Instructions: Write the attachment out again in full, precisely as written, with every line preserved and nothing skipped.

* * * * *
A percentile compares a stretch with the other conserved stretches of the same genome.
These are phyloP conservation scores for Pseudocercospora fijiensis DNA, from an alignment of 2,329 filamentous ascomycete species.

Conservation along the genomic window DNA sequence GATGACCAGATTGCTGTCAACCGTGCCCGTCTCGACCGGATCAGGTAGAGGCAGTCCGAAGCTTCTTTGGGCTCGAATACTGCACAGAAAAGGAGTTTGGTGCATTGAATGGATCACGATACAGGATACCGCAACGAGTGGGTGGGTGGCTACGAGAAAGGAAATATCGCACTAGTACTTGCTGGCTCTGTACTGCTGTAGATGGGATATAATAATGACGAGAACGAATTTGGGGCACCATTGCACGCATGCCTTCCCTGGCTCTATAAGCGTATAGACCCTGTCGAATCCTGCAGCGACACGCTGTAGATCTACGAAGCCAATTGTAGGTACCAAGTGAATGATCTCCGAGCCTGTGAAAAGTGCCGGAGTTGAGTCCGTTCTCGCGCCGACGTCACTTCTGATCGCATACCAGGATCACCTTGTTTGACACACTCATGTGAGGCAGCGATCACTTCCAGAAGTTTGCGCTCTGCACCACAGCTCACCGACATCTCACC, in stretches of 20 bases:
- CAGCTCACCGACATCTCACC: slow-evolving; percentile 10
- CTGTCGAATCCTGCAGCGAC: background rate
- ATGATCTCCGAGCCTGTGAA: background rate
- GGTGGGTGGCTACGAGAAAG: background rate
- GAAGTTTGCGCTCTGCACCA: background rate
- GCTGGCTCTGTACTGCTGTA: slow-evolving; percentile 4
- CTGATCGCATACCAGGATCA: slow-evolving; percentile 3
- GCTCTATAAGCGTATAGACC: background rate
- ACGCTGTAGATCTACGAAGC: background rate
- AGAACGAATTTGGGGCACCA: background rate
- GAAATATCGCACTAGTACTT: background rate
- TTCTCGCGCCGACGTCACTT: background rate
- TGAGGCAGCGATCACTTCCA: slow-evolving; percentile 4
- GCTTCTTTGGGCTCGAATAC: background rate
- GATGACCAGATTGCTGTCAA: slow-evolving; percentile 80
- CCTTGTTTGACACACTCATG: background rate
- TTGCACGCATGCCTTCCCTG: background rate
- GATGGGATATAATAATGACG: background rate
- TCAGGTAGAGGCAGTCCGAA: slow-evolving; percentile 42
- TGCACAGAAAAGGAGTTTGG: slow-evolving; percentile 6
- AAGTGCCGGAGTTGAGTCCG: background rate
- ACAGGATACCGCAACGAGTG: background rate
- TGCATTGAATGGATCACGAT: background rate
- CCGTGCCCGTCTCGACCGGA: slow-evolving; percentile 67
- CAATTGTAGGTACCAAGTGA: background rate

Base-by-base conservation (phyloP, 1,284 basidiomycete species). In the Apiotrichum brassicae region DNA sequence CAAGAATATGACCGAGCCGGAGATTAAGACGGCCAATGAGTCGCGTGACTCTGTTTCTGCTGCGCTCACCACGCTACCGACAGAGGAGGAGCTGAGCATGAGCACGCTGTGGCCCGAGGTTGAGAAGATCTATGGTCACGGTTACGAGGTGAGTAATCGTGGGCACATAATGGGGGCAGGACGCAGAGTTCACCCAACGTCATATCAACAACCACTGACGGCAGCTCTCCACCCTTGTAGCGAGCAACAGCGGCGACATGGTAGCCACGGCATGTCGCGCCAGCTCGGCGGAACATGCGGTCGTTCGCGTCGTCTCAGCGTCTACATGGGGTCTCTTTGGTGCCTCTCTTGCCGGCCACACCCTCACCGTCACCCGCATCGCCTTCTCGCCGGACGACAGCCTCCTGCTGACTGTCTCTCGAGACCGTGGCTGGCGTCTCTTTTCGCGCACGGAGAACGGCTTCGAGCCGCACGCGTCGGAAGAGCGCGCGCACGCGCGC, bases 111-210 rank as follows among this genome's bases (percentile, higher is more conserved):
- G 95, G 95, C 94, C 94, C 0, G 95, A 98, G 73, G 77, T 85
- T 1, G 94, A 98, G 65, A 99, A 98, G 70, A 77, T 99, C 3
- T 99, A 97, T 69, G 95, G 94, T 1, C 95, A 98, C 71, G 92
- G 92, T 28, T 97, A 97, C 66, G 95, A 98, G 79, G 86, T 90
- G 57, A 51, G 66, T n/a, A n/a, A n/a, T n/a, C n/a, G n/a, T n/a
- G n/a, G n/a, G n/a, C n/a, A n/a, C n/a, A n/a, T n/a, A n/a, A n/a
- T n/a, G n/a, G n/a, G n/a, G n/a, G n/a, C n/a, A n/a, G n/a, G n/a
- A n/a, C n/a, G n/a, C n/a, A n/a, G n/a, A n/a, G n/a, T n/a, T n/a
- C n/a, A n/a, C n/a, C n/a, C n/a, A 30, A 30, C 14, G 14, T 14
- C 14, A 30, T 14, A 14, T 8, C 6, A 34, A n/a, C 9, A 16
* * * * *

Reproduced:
A percentile compares a stretch with the other conserved stretches of the same genome.
These are phyloP conservation scores for Pseudocercospora fijiensis DNA, from an alignment of 2,329 filamentous ascomycete species.

Conservation along the genomic window DNA sequence GATGACCAGATTGCTGTCAACCGTGCCCGTCTCGACCGGATCAGGTAGAGGCAGTCCGAAGCTTCTTTGGGCTCGAATACTGCACAGAAAAGGAGTTTGGTGCATTGAATGGATCACGATACAGGATACCGCAACGAGTGGGTGGGTGGCTACGAGAAAGGAAATATCGCACTAGTACTTGCTGGCTCTGTACTGCTGTAGATGGGATATAATAATGACGAGAACGAATTTGGGGCACCATTGCACGCATGCCTTCCCTGGCTCTATAAGCGTATAGACCCTGTCGAATCCTGCAGCGACACGCTGTAGATCTACGAAGCCAATTGTAGGTACCAAGTGAATGATCTCCGAGCCTGTGAAAAGTGCCGGAGTTGAGTCCGTTCTCGCGCCGACGTCACTTCTGATCGCATACCAGGATCACCTTGTTTGACACACTCATGTGAGGCAGCGATCACTTCCAGAAGTTTGCGCTCTGCACCACAGCTCACCGACATCTCACC, in stretches of 20 bases:
- CAGCTCACCGACATCTCACC: slow-evolving; percentile 10
- CTGTCGAATCCTGCAGCGAC: background rate
- ATGATCTCCGAGCCTGTGAA: background rate
- GGTGGGTGGCTACGAGAAAG: background rate
- GAAGTTTGCGCTCTGCACCA: background rate
- GCTGGCTCTGTACTGCTGTA: slow-evolving; percentile 4
- CTGATCGCATACCAGGATCA: slow-evolving; percentile 3
- GCTCTATAAGCGTATAGACC: background rate
- ACGCTGTAGATCTACGAAGC: background rate
- AGAACGAATTTGGGGCACCA: background rate
- GAAATATCGCACTAGTACTT: background rate
- TTCTCGCGCCGACGTCACTT: background rate
- TGAGGCAGCGATCACTTCCA: slow-evolving; percentile 4
- GCTTCTTTGGGCTCGAATAC: background rate
- GATGACCAGATTGCTGTCAA: slow-evolving; percentile 80
- CCTTGTTTGACACACTCATG: background rate
- TTGCACGCATGCCTTCCCTG: background rate
- GATGGGATATAATAATGACG: background rate
- TCAGGTAGAGGCAGTCCGAA: slow-evolving; percentile 42
- TGCACAGAAAAGGAGTTTGG: slow-evolving; percentile 6
- AAGTGCCGGAGTTGAGTCCG: background rate
- ACAGGATACCGCAACGAGTG: background rate
- TGCATTGAATGGATCACGAT: background rate
- CCGTGCCCGTCTCGACCGGA: slow-evolving; percentile 67
- CAATTGTAGGTACCAAGTGA: background rate

Base-by-base conservation (phyloP, 1,284 basidiomycete species). In the Apiotrichum brassicae region DNA sequence CAAGAATATGACCGAGCCGGAGATTAAGACGGCCAATGAGTCGCGTGACTCTGTTTCTGCTGCGCTCACCACGCTACCGACAGAGGAGGAGCTGAGCATGAGCACGCTGTGGCCCGAGGTTGAGAAGATCTATGGTCACGGTTACGAGGTGAGTAATCGTGGGCACATAATGGGGGCAGGACGCAGAGTTCACCCAACGTCATATCAACAACCACTGACGGCAGCTCTCCACCCTTGTAGCGAGCAACAGCGGCGACATGGTAGCCACGGCATGTCGCGCCAGCTCGGCGGAACATGCGGTCGTTCGCGTCGTCTCAGCGTCTACATGGGGTCTCTTTGGTGCCTCTCTTGCCGGCCACACCCTCACCGTCACCCGCATCGCCTTCTCGCCGGACGACAGCCTCCTGCTGACTGTCTCTCGAGACCGTGGCTGGCGTCTCTTTTCGCGCACGGAGAACGGCTTCGAGCCGCACGCGTCGGAAGAGCGCGCGCACGCGCGC, bases 111-210 rank as follows among this genome's bases (percentile, higher is more conserved):
- G 95, G 95, C 94, C 94, C 0, G 95, A 98, G 73, G 77, T 85
- T 1, G 94, A 98, G 65, A 99, A 98, G 70, A 77, T 99, C 3
- T 99, A 97, T 69, G 95, G 94, T 1, C 95, A 98, C 71, G 92
- G 92, T 28, T 97, A 97, C 66, G 95, A 98, G 79, G 86, T 90
- G 57, A 51, G 66, T n/a, A n/a, A n/a, T n/a, C n/a, G n/a, T n/a
- G n/a, G n/a, G n/a, C n/a, A n/a, C n/a, A n/a, T n/a, A n/a, A n/a
- T n/a, G n/a, G n/a, G n/a, G n/a, G n/a, C n/a, A n/a, G n/a, G n/a
- A n/a, C n/a, G n/a, C n/a, A n/a, G n/a, A n/a, G n/a, T n/a, T n/a
- C n/a, A n/a, C n/a, C n/a, C n/a, A 30, A 30, C 14, G 14, T 14
- C 14, A 30, T 14, A 14, T 8, C 6, A 34, A n/a, C 9, A 16